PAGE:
Building a reputation was a challenge. Part of this included convincing new collaborators that you have the skills to develop and deliver a successful creative project. As l began working independently, l didn’t have the reputation of a small or medium arts organisation behind me. I felt like a one woman show – which can be really daunting. You soon realise that you have a lot of people who want to collaborate. This is where contacts and networks become essential. Introducing yourself, initiating conversation and following up with people is vital. The beauty of the Arts is that people can be generous; they are willing to take chances and offer you opportunities where possible. It’s not easy, but just keep talking and meeting people would be my advice!
What do you find rewarding about working in the Arts Management industry?
The most rewarding aspect has been developing programs to a curious public while offering an alternative platform and exposure to artists. The On Foot art walks that l have developed have been especially satisfying and dear to my heart because ‘On Foot’ was my first independent project. Hearing fantastic artists, curators, directors of galleries and studio participants talking about their work is an inspiring experience. I’m often that annoying person asking lots of questions! Every art walk is different, surprising and enjoyable; it can be like walking with a group of friends enjoying awesome art in a relaxed and intimate environment.
What do you find challenging about working in the arts management industry?
Sustainability. Federal and State Governments are reducing funding in many areas of the Arts. I think cuts will affect the way artists, art organisations and arts festivals develop, deliver and present artwork. This includes spaces such as smaller galleries, performance, rehearsal space and studios. Spaces will be more temporary in nature.
Generally, l believe the future sustainability of the Arts will rely more heavily on philanthropy, business and corporate sponsorship. Although, l believe governments should be largely responsible for funding the Arts, initiating the corporate funding conversation requires questions such as what is the value and worth of the Arts in a commodity-based (Capitalist) society? And most importantly, how do we maintain artistic independence and autonomy? Particularly in light of the artist boycott at the Sydney Biennale in 2014 and comments made by Minister of the Arts George Brandis. This means we in the arts need to be looking at other avenues and approaches of sustainability. I am in the process of researching and developing a more collaborative funding approach – so hope to discuss that in the future!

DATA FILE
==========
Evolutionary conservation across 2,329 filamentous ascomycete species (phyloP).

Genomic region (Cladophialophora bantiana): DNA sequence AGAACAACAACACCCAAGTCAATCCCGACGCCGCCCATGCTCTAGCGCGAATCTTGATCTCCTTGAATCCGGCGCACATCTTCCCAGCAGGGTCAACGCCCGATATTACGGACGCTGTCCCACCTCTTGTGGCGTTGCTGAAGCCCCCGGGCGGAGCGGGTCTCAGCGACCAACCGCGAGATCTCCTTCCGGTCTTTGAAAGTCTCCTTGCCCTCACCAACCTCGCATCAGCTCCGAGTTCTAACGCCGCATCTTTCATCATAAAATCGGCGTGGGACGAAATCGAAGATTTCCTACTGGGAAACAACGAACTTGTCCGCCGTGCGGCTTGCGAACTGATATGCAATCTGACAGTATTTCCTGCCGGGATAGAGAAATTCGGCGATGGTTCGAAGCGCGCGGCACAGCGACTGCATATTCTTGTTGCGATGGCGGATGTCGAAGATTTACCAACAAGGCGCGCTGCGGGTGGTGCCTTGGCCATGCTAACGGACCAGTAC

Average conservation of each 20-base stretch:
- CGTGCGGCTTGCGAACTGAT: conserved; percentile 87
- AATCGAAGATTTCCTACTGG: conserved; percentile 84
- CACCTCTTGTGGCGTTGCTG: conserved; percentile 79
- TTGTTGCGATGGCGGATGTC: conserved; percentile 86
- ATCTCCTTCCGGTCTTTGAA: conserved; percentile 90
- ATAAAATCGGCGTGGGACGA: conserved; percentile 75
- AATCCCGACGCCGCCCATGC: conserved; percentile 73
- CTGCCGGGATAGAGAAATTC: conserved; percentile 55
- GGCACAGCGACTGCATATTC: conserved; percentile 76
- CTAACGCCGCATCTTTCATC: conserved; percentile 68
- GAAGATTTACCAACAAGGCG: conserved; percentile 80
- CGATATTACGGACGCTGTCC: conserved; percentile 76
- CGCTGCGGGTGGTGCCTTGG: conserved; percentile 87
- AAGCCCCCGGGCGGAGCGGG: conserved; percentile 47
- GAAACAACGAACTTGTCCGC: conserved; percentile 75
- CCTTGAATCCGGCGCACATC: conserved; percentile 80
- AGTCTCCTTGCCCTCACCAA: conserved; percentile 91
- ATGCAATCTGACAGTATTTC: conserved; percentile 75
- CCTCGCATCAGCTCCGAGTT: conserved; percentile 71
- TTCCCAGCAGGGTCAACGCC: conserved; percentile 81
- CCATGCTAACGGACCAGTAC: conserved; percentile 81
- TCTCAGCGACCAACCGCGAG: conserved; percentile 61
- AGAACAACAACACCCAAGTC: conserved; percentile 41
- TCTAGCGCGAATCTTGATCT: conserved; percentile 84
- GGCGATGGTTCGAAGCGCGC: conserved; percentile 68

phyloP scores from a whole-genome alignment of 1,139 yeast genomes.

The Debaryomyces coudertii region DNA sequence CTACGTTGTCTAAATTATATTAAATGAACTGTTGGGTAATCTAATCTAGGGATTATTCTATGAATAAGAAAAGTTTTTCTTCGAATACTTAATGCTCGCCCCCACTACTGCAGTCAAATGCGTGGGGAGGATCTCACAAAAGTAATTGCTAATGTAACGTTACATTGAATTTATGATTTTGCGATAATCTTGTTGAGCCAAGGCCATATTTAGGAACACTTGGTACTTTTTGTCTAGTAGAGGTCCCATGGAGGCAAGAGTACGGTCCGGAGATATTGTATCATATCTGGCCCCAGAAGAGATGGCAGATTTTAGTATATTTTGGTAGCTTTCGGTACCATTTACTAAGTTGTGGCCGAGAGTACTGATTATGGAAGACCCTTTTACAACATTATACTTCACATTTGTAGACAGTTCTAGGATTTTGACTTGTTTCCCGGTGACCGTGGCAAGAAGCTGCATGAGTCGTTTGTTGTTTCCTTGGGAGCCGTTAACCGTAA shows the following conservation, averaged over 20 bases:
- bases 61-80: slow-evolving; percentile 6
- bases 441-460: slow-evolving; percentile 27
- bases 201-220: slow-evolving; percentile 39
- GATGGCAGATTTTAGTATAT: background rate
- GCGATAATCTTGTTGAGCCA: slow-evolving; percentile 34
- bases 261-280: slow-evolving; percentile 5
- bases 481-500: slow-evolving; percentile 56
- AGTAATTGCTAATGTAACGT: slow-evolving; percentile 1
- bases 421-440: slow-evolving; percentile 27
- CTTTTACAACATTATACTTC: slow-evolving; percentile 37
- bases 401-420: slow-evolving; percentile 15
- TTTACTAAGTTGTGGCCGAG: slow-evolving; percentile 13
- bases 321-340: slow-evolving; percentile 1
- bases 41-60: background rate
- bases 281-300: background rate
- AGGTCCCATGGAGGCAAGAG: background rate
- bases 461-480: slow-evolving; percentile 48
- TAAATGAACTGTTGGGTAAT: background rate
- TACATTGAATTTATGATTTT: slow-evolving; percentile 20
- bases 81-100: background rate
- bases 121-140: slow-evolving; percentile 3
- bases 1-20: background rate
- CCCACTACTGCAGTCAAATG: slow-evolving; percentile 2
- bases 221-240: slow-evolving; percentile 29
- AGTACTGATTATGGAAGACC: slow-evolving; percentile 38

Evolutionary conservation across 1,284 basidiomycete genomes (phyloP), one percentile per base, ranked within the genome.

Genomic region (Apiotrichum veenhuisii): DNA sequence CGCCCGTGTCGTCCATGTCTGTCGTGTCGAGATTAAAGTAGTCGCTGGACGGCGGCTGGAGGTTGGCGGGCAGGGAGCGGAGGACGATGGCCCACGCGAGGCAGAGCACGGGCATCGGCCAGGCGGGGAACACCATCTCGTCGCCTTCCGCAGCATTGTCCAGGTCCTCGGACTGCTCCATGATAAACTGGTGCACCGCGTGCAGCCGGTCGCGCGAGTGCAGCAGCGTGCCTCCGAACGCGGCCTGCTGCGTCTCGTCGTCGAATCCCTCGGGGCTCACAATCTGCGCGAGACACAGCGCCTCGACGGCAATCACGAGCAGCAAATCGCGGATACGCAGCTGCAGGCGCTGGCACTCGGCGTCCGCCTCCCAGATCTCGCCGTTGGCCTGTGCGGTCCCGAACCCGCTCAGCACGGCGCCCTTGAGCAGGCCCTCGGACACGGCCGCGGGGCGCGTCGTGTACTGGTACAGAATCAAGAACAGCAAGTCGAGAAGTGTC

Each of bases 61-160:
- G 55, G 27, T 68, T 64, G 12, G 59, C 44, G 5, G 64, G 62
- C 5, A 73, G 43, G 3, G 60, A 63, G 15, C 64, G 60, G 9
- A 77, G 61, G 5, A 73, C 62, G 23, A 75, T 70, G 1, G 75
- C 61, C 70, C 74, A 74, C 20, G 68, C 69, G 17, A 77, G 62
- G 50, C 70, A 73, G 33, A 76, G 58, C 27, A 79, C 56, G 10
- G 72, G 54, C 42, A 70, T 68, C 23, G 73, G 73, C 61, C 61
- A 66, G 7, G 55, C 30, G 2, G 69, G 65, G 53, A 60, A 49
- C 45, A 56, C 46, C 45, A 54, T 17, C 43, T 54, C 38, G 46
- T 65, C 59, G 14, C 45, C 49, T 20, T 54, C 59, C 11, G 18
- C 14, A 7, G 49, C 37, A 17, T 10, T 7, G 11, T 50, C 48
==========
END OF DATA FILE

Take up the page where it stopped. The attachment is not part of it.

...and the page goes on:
What would be your top five grant writing tips?
‘Aim’, ‘Motivation’, ‘Need’, ‘Budget’ and to explain all of that with ‘Clarity’, ditch the jargon.
You should be able to explain a project in two sentences. One of the best things l learnt at University was the spiel. Not just to your fellow colleagues but to the general public. At your next family gathering, approach the less interested person in the Arts, corner them and explain your project in two sentences. They are the best barometer of an idea and will force you to answer and articulate your idea. Volunteer to be on an arts panel and see first hand what is involved in the process of a grant or project approval decision-making process. Local and State government often have these opportunities. This experience gives you excellent insight of the grant and funding procedures.
What advice would you give to those wanting to get into Arts Management?
Arts Management is really broad. It’s good to get some practical experience in your field of interest. Don’t underestimate or undervalue your skills, preserver and take risks, as this is essential to know what works and what doesn’t. Add passion, vigour and BOOM you’re an arts manager!
Tell us about your upcoming FOOT IT art tours with Colour Box Studio.
Foot It is a series of guided walking tours of galleries, creative spaces, pop-up performances, public art and backyard studios. Meet the innovative creatives, superbly talented makers and the Avant-garde artists.
For the first evening tour on 28 March 2015, FOOT IT will begin in Footscray from Legendary Trocadero Art Space who are celebrating their ten-year anniversary. A visit within the same building to pioneering. Down the road to newly arrived Metro West Community Arts Hub. Hop it to public artwork with artist talk by Steven Rhall. A visit to the Art Box residents and ending with our friends at Littlefoot Bar.
More information and bookings for FOOT IT in Footscray: CLICK HERE
COLOUR BOX STUDIO CALENDAR
• 28 MARCH: Foot It in Footscray – An exciting art crawl uncovering the best creative spaces and peeps in the West!